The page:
Top Ten Tuesday: Dear Book Genie

Top10TuesdayThe Top Ten Tuesday meme is hosted by The Broke and the Bookish. Today’s theme is 10 Wishes I’d Ask The Book Genie To Grant Me. YOU DREAM IT AND THE BOOKISH GENIE CAN DO IT.

There’s always the stereotypical wish: a million dollars. The only problem is that inflation has rendered that amount trivial. Okay, then, how about a billion dollars? Or is that too mercenary?

Yeah, you’re probably right. Back to some bookish wishes.

<<  –==– >>

>>> Thirty more years of life for Jane Austen.  I figure that should have given us an additional ten or twenty books. Drool.

For starters, I’d like to know how she would’ve turned Sanditon into a great book. The fragment she left us is far from encouraging, IMHO, but I have faith she would’ve managed it.

>>> More books from my favorite romance author (and fellow University of Chicago alum) Kathleen Gilles Seidel. She’s still alive but doesn’t seem to be writing.

Although relatively unknown outside the romance genre, Seidel’s complex plots and deep understanding of the human mind makes her worthy to be read by anyone interested in people, regardless of genre. Her award-winning novel Again is a great place to start.

>>> Extra Literary Perception, so I could KNOW ahead of time whether I’ll enjoy a book.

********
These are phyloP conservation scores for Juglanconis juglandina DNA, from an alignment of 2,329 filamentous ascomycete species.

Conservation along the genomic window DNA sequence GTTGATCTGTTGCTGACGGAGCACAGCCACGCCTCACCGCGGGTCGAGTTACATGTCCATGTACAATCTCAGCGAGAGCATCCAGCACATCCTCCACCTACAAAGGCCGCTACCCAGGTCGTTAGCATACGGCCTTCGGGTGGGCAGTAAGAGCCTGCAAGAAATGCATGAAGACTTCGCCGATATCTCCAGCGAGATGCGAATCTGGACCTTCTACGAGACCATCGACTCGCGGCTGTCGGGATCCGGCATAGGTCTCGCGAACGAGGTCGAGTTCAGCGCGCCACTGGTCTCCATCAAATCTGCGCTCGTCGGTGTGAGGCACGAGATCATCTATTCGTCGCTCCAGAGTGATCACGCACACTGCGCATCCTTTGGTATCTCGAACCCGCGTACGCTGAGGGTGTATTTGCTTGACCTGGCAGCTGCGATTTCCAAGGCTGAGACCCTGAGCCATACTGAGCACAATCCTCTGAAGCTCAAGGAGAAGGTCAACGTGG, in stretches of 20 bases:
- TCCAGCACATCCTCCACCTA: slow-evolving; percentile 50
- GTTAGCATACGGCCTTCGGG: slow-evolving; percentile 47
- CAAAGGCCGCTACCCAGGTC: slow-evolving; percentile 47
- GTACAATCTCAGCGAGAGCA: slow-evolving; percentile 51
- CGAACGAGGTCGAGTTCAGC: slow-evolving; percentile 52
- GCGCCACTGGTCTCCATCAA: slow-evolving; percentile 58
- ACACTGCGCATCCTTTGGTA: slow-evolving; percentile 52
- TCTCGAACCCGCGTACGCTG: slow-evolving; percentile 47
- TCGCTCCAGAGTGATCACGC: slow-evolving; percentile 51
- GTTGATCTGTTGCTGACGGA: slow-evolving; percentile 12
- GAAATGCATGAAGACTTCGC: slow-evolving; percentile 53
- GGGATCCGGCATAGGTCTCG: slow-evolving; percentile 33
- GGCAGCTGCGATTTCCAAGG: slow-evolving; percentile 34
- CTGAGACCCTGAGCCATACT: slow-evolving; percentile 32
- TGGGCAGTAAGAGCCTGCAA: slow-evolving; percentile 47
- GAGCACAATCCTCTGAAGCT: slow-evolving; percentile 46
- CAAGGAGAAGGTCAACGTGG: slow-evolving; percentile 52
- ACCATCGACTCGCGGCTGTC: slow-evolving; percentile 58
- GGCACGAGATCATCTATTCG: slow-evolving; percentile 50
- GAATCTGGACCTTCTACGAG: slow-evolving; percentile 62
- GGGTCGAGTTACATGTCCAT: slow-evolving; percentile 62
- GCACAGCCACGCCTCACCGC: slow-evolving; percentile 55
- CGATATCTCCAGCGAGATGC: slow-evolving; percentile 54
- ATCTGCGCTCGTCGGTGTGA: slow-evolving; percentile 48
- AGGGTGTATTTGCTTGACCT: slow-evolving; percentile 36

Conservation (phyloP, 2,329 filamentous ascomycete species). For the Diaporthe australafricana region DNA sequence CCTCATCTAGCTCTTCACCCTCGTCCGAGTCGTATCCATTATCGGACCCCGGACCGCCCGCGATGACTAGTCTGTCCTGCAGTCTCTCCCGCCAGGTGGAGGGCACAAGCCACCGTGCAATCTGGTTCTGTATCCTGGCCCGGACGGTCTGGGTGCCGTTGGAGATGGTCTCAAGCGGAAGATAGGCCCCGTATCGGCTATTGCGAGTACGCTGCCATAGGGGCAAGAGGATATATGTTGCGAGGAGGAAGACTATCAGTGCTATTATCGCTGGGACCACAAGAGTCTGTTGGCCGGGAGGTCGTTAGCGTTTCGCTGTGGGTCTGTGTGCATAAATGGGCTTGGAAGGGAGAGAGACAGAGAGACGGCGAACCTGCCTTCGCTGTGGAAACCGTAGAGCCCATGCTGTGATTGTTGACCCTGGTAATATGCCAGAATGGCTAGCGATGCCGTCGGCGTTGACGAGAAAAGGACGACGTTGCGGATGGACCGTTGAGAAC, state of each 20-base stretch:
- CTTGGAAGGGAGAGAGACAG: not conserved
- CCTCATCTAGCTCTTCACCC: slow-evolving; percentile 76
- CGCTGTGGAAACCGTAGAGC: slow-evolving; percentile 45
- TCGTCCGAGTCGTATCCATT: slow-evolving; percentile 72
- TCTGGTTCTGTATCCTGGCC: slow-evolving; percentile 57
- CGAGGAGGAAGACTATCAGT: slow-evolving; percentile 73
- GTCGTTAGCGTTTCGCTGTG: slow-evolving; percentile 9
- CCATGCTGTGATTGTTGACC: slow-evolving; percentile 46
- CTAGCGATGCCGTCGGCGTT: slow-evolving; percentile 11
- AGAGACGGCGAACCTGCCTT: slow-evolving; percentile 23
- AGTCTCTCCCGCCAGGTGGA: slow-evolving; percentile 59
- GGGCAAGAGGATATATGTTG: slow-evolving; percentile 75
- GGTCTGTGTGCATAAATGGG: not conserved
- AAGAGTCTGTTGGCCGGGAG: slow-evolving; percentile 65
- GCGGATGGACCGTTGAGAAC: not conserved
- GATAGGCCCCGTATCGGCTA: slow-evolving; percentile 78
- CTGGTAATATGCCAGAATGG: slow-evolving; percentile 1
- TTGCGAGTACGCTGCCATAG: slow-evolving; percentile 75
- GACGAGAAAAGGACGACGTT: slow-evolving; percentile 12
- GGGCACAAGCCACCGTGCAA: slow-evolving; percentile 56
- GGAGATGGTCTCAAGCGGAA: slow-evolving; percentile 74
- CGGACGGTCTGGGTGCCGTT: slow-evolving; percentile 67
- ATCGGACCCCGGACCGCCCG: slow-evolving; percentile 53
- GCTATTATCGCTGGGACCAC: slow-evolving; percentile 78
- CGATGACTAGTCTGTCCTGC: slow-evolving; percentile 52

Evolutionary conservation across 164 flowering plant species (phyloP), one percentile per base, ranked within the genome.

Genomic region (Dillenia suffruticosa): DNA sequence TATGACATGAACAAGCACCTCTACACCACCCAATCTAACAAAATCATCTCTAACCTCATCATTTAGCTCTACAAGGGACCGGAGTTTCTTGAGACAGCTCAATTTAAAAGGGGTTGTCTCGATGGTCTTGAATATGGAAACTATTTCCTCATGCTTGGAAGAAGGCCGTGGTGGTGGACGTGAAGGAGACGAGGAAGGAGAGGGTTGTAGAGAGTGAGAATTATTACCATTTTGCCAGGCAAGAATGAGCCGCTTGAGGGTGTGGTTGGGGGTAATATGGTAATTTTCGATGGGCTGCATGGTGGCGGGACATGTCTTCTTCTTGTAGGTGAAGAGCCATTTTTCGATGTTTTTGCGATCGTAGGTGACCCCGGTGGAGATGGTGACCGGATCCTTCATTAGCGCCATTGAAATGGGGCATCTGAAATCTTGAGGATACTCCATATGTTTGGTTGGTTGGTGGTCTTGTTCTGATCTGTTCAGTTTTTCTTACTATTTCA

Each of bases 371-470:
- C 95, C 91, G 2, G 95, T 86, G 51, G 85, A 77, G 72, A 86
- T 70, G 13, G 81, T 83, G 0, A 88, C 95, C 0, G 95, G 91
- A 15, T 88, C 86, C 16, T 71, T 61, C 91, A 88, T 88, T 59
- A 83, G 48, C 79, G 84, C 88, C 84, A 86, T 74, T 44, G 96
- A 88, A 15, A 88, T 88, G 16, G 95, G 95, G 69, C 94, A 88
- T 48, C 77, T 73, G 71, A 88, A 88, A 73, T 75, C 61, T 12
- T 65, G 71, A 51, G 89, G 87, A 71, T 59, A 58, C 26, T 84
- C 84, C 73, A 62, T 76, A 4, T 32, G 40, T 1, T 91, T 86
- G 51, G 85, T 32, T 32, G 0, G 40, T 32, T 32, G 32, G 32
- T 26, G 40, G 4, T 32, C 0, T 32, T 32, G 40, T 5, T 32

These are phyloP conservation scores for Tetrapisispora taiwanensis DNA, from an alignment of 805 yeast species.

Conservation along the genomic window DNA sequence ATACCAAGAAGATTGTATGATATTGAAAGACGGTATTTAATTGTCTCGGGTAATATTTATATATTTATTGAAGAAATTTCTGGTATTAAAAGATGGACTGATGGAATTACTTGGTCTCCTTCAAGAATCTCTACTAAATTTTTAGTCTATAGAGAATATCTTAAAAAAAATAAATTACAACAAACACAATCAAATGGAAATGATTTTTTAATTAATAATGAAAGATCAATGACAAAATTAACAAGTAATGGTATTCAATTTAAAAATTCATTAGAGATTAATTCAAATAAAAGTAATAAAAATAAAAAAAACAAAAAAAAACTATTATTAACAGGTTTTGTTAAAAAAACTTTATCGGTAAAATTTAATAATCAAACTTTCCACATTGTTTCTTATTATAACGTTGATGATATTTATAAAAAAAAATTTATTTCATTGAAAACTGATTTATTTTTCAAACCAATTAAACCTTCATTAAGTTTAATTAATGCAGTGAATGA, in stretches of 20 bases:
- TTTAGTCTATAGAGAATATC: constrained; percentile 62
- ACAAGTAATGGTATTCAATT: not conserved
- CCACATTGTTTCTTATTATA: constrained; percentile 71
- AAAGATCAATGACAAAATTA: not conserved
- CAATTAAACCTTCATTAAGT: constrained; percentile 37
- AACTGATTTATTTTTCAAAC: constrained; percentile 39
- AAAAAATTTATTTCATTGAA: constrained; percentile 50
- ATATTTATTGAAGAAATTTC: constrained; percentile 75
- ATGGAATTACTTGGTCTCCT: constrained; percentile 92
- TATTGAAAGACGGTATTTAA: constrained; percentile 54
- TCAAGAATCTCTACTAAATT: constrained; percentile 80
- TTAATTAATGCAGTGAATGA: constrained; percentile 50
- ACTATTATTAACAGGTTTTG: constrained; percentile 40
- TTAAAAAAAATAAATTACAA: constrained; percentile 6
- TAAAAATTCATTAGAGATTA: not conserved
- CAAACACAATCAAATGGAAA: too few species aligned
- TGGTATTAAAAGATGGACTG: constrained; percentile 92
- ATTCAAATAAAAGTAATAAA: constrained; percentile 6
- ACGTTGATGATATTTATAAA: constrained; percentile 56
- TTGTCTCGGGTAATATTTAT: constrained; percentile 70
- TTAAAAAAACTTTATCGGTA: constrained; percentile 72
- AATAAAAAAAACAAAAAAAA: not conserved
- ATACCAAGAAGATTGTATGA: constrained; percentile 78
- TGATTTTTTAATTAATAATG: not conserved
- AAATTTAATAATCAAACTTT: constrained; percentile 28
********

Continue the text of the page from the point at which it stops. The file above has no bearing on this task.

I have far too many books I haven’t read and never will.

>>> And its extension, Emotional Extra Literary Perception.

This would enable me to lay my hand on a book’s cover (it doesn’t work on e-books — sorry!) and feel all over again the emotions a beloved book roused, without having to reread the entire book. Sorry, EELP works only on books you’ve already read.

>>> And finally, being mercenary again (can’t help myself, folks; sorry again!). One of my novels (any one of them, take your pick) on the New York Times bestseller list.

The Guardian Angel of Farflung Station, perhaps my most accessible tale, would be a good place to start. Hey, a guy can dream!

<<  –==– >>

Be sure to check out the top wishes of other hopeful readers.

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2 comments

  1. The thirty more years of Jane Austen, for sure. Although some of the recurrent themes in her books suggest that her health was a big issue in her life even well before she noticeably fell ill.

  2. If you mean the women who constantly fret about their health, didn’t that appear in books she started when she was very young? I’m thinking of Mrs. Bennett in particular.

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